2017 Tick Forum

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2017TickForumPanelists

Tick forum panelists, left to right: Bruce Harrison, Steve Seagle,
Marcia Herman-Giddens, Ken Knight, and Graham Hickling

 

On Friday, April 28th, the Chatham County Public Health Department hosted the 2017 Tick Forum to discuss issues around ticks and tick-borne illness in North Carolina, with a focus on Chatham County. The event featured presentations by local, state, and national experts on these issues and was well attended by local and regional residents and stakeholders interested in learning more about mitigating tick-related issues. Presentation topics included tick-borne illness burden in North Carolina, history of ticks, deer population management, impacts of deer management on tick-borne illness, and land use impacts on the tick population. Recordings of the presentations and their accompanying slide decks can be found below.

Chatham County Health Director Layton Long opened the forum.

 

Tick-borne Disease Overview

Carl Williams, DVM, DACVPM
State Public Health Veterinarian, North Carolina Division of Public Health

Dr. Williams, State Public Health Veterinarian, gave the first presentation of the forum, which provided an overview of the tick-borne illnesses (TBIs) that are tracked by the Division of Public Health. His presentation includes case definitions for the different TBIs that are transmitted in North Carolina, which generally include both clinical criteria and laboratory evidence. Dr. Williams then showed TBI incidence by year and month, as well as distribution across the state. 

 

Chatham County Ticks: There is No Quick Fix

Bruce A. Harrison, PhD, LTC, U.S. Army (Ret.)
Taxonomist/Public Health Entomologist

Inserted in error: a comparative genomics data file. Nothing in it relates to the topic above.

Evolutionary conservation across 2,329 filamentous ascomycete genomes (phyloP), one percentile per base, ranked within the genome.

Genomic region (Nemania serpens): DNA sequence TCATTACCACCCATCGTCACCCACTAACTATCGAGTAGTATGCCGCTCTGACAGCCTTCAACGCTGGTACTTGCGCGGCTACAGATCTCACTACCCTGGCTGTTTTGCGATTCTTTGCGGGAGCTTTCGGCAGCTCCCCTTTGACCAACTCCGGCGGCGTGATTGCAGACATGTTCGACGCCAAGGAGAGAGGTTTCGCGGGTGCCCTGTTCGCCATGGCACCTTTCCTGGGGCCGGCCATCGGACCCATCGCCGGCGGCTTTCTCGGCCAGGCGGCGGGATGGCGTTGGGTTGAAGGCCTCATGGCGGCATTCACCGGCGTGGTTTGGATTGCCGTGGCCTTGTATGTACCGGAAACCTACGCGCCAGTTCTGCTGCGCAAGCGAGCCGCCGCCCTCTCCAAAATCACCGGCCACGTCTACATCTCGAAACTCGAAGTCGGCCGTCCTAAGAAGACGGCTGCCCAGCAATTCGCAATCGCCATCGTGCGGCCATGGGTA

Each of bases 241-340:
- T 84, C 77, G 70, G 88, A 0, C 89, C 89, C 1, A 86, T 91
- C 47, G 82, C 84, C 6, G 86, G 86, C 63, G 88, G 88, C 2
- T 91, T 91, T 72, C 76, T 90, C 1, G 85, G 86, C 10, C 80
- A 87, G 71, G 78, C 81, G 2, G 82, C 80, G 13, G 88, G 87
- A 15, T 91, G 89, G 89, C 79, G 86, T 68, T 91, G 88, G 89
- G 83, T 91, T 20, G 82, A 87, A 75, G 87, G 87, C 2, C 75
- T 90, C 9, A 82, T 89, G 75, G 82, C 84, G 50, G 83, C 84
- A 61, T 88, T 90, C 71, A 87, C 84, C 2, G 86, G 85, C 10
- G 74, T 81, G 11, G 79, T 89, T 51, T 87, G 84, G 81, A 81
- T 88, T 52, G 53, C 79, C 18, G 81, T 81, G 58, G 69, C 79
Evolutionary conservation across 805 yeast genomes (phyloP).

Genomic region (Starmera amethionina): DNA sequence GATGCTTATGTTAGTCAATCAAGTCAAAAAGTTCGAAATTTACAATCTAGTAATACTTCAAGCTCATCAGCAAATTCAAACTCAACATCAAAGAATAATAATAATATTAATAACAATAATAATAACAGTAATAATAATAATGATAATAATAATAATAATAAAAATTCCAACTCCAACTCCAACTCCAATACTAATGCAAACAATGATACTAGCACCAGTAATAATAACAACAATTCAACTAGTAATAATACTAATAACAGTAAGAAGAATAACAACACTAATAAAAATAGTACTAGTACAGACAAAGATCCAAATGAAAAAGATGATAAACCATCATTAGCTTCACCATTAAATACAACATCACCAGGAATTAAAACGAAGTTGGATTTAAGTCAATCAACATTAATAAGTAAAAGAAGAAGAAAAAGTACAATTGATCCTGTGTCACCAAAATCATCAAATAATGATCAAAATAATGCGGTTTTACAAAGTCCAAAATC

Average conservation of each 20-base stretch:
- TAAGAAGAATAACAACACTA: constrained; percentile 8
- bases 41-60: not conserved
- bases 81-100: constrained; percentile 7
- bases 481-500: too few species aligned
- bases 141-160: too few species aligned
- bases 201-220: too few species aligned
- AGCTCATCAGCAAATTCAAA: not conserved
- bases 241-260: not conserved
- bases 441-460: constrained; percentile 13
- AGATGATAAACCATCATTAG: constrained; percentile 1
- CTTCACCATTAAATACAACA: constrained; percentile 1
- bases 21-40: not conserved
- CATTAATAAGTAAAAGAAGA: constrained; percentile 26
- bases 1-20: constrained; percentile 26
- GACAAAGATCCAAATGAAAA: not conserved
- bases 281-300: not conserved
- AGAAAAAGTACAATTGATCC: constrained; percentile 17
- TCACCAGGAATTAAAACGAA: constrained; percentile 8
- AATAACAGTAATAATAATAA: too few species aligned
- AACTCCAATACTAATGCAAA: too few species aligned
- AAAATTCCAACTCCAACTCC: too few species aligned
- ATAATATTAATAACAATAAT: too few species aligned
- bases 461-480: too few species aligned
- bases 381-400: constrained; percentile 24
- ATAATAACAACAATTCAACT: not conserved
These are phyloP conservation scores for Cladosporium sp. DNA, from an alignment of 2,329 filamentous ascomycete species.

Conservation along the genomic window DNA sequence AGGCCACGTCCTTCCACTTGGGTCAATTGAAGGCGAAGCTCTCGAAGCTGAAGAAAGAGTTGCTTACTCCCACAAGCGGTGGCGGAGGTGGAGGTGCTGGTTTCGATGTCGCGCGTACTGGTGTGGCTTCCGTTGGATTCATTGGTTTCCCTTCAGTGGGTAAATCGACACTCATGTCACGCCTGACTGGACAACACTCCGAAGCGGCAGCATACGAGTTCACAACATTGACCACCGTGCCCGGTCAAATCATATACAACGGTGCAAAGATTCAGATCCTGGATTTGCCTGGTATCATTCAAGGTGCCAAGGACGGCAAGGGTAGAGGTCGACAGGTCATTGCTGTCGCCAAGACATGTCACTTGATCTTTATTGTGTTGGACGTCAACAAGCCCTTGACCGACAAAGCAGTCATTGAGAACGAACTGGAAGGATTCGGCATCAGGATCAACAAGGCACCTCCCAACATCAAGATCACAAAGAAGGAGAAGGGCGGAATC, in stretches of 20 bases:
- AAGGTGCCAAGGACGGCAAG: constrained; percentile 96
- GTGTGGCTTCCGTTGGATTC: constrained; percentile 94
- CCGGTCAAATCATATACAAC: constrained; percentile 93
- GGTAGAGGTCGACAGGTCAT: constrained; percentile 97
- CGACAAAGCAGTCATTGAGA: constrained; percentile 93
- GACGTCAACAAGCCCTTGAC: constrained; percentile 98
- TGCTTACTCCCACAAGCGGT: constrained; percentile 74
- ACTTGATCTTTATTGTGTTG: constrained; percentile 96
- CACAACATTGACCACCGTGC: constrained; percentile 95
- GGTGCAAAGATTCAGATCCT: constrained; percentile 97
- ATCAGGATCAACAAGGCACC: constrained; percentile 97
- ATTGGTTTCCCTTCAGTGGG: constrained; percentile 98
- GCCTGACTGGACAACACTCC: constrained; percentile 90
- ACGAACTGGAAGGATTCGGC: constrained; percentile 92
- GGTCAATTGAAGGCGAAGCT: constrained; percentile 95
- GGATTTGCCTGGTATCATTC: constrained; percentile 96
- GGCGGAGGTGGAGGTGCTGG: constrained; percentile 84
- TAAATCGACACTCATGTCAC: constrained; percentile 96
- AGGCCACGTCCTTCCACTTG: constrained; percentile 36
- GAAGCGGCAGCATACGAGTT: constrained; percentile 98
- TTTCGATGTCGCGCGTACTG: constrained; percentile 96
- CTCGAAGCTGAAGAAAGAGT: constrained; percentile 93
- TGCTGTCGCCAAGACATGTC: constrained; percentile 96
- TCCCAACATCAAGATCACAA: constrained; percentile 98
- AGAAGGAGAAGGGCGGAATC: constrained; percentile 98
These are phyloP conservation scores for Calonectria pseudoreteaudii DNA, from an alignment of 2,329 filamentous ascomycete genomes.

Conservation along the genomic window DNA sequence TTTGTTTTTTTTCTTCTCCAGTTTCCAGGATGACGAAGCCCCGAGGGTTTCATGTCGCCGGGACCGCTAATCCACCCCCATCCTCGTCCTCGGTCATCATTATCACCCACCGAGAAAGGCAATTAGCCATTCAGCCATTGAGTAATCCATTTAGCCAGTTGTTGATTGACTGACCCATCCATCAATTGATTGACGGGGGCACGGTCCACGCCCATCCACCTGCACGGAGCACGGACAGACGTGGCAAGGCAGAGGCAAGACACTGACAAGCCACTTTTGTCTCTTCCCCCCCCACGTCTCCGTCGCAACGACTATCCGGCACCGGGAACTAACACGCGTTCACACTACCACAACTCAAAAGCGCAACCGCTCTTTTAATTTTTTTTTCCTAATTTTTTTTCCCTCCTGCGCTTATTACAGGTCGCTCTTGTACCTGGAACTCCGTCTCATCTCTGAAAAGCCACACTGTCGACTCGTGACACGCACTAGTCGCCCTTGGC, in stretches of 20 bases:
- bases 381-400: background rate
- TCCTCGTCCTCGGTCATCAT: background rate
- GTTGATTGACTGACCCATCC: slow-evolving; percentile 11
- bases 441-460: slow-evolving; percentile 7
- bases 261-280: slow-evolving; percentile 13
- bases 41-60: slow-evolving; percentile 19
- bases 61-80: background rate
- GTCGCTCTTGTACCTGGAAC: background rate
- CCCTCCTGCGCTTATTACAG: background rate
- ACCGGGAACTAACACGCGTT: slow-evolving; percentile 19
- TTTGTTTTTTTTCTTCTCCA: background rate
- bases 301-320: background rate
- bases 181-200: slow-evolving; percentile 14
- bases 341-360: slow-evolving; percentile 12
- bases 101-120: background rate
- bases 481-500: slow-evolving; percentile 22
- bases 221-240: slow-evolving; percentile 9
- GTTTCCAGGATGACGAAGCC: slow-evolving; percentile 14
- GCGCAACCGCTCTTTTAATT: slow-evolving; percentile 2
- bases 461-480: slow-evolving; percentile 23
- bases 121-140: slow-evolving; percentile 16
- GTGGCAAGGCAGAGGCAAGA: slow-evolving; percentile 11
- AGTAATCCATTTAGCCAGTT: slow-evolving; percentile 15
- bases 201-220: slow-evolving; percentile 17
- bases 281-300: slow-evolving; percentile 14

Dr. Harrison, who has spent his career studying ticks in North Carolina, presented on the most common ticks and TBIs in the Piedmont region. He noted that the Lone Star tick is “currently the most important pest and vector tick species in NC” and the source of numerous diseases, such as ehrlichiosis and STARI, as well as the Alpha-gal allergy, which can cause an allergic reaction to mammal meat. He emphasized that controlling ticks remains difficult and there are now more types of pathogens that infect humans. However, there are now public health entomologists at many universities across the state and in the Division of Public Health, though state funds for vector control remain limited.

 

Deer Restoration and Management in North Carolina and Chatham County

Ken Knight
Supervising Wildlife Biologist
, NC Wildlife Resources Commission

Mr. Knight’s presentation provided a background of the growth in the deer population in North Carolina and an overview of deer restoration (i.e., deer stocking) efforts in the twentieth century, which resulted in a tremendous increase in deer density throughout much of the state. He provided charts showing growth in the seasonal deer harvest in Chatham from nearly zero in the mid-seventies to over 3,000 by the nineties. He pointed out deer regulations in the county, such as maximum deer harvested per season and the length of the season. He also noted the relationship between urbanization and hunting as well as deer management.